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Given the following questions Divide by Zero Prevention and Check if it's a NaN as the examples I've written the folowing code:

#include <cstdlib>
#include <iostream>
#include <map>
#include <windows.h>
using namespace std;
bool IsNonNan( float fVal )
     return( fVal == fVal );

int main(int argc, char *argv[])
    int nQuota = 0;
    float fZero = 3 / (float)nQuota; 
    cout << fZero << endl;
    cout << IsNonNan( fZero ) << endl;

    return EXIT_SUCCESS;

Why is IsNonNan returning true? also why would int nZero = 3 / (float)nQuota; output: -2147483648?

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You could use the standard isnan() function, declared in <cmath>. –  Keith Thompson Jul 11 '12 at 22:36

3 Answers 3

up vote 1 down vote accepted

Not, is not, NaN states for "Not a Number", it means, something that can't be expressed as a number (indeterminations like 0 / 0 which mathematically speaking, don't have a numeric representation), infinity, is just that, infinities, positive or negative

To check if a float is infinity, you can use:

inline bool IsInf(float fval)  {
    return (fval == fval) && ((fval - fval) != 0.0f);
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To check for infinity, one should use std::isinf from <cmath>. The rest of your answer is mathematically unsound; infinity is not a number either in standard analysis. –  larsmans Jul 11 '12 at 22:48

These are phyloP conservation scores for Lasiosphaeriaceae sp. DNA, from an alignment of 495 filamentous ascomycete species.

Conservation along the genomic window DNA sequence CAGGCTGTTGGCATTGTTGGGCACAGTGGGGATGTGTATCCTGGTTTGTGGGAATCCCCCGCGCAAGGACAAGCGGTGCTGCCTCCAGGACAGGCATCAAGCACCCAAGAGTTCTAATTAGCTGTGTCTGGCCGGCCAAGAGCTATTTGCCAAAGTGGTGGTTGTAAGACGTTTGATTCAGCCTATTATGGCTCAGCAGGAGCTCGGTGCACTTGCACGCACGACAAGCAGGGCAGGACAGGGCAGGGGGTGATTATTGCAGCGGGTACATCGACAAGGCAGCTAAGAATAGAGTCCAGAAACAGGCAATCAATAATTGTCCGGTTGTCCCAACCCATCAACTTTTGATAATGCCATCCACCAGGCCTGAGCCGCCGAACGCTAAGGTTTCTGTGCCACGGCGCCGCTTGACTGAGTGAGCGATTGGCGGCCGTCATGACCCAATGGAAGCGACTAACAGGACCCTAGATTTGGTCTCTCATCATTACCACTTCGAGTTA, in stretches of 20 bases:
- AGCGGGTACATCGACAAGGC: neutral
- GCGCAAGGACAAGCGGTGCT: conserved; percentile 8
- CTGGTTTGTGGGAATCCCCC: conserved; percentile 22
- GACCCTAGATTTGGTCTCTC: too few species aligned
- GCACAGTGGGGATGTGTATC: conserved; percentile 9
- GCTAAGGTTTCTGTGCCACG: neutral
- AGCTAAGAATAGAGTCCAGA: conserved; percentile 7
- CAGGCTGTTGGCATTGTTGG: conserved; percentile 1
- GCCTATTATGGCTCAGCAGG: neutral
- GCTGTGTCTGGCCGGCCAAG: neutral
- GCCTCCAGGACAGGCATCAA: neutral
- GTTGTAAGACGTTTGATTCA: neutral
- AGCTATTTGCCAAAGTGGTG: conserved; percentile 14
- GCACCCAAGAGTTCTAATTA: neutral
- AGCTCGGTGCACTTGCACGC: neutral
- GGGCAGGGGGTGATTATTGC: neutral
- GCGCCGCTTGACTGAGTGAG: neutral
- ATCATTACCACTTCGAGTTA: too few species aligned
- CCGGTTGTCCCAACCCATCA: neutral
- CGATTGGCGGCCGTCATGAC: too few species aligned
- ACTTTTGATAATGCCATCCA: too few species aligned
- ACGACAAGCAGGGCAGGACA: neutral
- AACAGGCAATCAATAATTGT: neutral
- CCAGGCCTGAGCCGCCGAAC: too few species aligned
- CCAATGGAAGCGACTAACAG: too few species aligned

Yes, indeed (although I'm suspecting that (s?)he's leaning to implement it by h(im|er)self) –  higuaro Jul 11 '12 at 22:54

int nZero = 3 / (float)nQuota; outputs -2147483648 because the conversion of 0 to float is value of <= 1e-009 which is given throughout float f = 0.000000001; or less.

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3 / 0 is +INF, not NaN. Try 0 / 0.

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But isn't #.INF a NaN? If it's not a NaN, how to check if a number is pos inf or neg inf? –  Viniyo Shouta Jul 11 '12 at 22:34
@Amani: No, it is not. –  Greg Hewgill Jul 11 '12 at 22:34
No, its noooot. –  Wug Jul 11 '12 at 22:35
stackoverflow.com/questions/570669/… Related. –  Wug Jul 11 '12 at 22:37

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